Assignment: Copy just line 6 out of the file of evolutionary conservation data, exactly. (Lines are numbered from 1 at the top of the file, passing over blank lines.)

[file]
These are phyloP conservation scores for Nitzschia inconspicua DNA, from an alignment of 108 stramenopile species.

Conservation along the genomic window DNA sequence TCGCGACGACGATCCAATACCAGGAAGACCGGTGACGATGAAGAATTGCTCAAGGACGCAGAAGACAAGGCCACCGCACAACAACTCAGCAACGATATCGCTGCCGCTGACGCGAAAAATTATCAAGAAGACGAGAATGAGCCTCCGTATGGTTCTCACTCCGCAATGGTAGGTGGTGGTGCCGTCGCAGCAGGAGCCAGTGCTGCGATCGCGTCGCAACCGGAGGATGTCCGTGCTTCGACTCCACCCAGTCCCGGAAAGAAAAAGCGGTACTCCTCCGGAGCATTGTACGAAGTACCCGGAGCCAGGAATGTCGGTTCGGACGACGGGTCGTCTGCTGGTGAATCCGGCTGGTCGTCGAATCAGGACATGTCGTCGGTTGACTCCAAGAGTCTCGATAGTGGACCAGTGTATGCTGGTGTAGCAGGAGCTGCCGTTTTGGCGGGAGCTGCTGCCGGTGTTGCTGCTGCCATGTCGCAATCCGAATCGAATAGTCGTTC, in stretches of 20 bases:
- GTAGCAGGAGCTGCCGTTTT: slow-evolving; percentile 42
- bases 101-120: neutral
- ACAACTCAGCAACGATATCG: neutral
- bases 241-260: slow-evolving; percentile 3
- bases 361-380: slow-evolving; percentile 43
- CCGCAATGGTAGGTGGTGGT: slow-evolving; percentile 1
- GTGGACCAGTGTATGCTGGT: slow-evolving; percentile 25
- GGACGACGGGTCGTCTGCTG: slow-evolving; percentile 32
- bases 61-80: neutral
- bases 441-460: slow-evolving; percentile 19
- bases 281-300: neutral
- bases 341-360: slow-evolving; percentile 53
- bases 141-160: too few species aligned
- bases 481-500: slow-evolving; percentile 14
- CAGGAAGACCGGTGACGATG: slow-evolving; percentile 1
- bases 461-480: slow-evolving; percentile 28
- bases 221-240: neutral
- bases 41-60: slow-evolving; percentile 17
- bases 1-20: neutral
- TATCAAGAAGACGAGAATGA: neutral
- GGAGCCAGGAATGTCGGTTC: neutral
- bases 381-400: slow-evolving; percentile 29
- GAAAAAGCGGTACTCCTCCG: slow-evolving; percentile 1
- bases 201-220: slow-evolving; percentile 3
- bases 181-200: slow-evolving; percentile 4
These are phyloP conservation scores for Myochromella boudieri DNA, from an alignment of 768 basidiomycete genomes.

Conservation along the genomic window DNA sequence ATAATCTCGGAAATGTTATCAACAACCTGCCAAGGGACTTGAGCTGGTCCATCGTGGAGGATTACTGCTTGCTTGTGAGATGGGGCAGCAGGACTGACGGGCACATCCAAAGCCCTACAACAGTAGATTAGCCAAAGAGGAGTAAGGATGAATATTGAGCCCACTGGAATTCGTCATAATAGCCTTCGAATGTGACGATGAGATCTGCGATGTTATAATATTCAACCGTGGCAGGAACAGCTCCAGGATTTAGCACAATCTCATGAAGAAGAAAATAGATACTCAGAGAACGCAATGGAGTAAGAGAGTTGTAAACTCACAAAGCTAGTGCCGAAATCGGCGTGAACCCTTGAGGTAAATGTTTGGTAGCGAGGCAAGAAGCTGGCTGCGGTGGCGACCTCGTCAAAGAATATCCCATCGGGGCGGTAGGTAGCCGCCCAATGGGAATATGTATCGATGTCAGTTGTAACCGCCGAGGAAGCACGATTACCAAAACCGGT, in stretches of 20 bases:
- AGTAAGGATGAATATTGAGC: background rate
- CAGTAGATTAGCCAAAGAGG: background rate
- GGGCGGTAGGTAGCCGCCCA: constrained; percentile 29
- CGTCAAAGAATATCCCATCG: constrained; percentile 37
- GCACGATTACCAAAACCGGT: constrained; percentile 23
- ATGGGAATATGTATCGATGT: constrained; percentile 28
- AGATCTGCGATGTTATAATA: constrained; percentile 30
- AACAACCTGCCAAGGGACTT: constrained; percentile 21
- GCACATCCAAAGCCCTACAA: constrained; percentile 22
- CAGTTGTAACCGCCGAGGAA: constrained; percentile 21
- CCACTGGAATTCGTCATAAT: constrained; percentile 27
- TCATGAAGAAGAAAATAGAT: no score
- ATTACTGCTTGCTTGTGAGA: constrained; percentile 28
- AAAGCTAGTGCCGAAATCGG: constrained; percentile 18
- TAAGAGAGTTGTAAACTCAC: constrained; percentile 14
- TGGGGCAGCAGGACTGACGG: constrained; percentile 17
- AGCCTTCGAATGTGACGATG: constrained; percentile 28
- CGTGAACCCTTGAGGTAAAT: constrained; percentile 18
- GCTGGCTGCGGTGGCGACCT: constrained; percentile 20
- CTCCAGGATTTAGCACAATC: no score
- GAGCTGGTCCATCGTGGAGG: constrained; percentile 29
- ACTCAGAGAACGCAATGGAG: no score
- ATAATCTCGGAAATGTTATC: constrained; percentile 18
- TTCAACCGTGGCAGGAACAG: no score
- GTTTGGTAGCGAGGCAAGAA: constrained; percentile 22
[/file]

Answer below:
- bases 241-260: slow-evolving; percentile 3